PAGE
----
Online Collaboration & Learning: Highlights from e/merge Africa Festival

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In this series of posts we shared resources and ideas presented at summer festivals. Can’t fly around the world to attend? No worries–  MethodSpace readers can learn from the presentations and related resources made available online.

The first, the UK Economic and Social Research Council (ESRC) Research Methods Festival occurred July 3-5. Researchers gathered for a face-to-face conference at the University of Bath.

This post is based on presentations from the e/Merge Festival of e-Learning in Africa taking place from July 9-20. Multidisciplinary presenters and conference goers from Africa and around the world gather in this all-online conference. Keynote presentations, workshops, and panels offer both synchronous and asynchronous opportunities to interact. Discussion forums and “Tea Time Chats” invite places for informal exchanges throughout the conference.

While conference materials are posted in a private meeting space, I will  share highlights from my own and others’ presentations.

Collaboration and Learning: Sharing, Acquiring, and Creating New Knowledge

Most of us find the need to collaborate as part of our academic and professional lives, and in our connected world, much of that activity occurs with the help of communication technologies. We are co-researchers, co-authors, or co-editors. We coach and are coached. We collaborate on efforts that involve people within our institutions or organizations, and people outside, who might have different cultures, norms, and expectations. Sometimes we choose to collaborate with people we know and like, and other times we are required to participate in a collaborative project with people we don’t know, and may or may not find compatible.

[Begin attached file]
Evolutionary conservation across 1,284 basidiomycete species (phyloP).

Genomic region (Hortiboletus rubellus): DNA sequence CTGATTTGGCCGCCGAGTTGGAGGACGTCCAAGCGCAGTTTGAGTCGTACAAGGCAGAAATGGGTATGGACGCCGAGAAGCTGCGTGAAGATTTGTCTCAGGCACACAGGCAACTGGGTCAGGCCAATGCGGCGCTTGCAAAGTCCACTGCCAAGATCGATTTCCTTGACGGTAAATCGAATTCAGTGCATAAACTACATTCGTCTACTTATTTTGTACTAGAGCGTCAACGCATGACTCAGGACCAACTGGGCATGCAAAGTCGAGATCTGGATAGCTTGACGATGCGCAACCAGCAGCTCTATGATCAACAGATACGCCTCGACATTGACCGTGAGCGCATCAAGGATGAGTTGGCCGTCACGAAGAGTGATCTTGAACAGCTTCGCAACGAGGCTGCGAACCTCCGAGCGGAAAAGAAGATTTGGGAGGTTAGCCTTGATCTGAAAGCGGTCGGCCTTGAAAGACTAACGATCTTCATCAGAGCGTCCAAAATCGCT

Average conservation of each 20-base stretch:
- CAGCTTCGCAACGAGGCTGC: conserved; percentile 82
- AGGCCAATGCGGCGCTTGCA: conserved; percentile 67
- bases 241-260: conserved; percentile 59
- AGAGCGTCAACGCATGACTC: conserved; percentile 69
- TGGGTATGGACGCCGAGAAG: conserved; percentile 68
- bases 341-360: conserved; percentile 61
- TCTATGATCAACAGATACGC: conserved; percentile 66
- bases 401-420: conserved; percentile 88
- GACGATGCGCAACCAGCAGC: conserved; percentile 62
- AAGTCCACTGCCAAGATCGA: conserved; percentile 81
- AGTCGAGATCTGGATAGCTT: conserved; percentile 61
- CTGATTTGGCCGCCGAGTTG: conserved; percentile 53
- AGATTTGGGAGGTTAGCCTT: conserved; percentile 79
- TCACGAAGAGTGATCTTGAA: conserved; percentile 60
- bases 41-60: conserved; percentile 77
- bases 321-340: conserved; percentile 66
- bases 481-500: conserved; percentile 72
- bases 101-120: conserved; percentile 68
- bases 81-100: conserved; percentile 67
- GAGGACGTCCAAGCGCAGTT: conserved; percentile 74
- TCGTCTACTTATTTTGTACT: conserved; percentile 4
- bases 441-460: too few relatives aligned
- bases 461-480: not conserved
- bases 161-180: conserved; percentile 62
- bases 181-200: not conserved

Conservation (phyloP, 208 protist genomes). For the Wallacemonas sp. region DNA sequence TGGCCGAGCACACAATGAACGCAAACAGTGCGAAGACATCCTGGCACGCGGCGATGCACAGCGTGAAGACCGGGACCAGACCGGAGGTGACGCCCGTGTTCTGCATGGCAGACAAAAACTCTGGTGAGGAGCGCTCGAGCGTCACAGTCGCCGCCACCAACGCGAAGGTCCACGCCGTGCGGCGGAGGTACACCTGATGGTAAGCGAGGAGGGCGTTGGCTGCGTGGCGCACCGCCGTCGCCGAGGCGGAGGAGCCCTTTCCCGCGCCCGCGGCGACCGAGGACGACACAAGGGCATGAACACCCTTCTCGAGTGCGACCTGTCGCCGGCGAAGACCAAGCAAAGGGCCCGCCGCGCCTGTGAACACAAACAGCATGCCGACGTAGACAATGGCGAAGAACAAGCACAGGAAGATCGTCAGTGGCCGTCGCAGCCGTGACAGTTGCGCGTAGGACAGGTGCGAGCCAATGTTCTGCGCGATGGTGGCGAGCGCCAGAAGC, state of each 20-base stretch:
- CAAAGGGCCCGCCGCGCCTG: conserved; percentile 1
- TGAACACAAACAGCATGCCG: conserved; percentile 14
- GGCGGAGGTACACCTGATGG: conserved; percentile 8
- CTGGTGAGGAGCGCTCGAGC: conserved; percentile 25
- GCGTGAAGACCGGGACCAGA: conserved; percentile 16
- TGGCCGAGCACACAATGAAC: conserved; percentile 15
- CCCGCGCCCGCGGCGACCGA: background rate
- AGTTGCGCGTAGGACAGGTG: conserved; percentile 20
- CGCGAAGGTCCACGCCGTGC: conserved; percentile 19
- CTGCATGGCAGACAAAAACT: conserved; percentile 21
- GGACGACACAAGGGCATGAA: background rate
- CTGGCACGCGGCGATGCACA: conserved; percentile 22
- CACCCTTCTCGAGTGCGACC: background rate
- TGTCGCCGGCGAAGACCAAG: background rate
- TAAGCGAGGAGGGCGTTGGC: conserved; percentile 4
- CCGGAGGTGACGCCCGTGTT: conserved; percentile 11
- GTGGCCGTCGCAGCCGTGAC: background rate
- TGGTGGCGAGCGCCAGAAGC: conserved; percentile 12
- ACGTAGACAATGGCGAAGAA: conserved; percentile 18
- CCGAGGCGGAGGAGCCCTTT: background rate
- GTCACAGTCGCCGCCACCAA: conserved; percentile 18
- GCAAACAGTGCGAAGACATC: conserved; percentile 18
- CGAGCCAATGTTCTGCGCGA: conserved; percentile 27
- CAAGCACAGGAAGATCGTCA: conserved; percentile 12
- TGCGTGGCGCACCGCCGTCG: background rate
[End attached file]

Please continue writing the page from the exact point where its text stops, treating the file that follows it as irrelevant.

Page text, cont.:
How do we learn the skills needed to work collaboratively, especially when mediated by technology? As instructors, we can craft courses, projects, assignments, that allow students to learn from and with each other, and develop as collaborative partners while mastering the subject matter of the class. As academics, researchers, writers, we can attend to the process of our collaborative work, so we improve our skills.

My contribution to this conference is an online workshop on this topic. The workshop consists of a forum area with multiple threaded discussions, and two live webinars. Here is an excerpt from some of the materials shared at the conference, and a link to a webinar recording.

Why learn together?

Let’s consider a fundamental question: why organize learning experiences that invite students to learn collaboratively? When we are clear on the purpose, we can do a better job planning and facilitating student learning.

The Knowledge Learning Model (Salmons, in press) offers a way to tease out the learning purpose by considering four ways to describe how we learn from and with others.

Knowledge Learning Model (c. 2015-2019 Vision2Lead)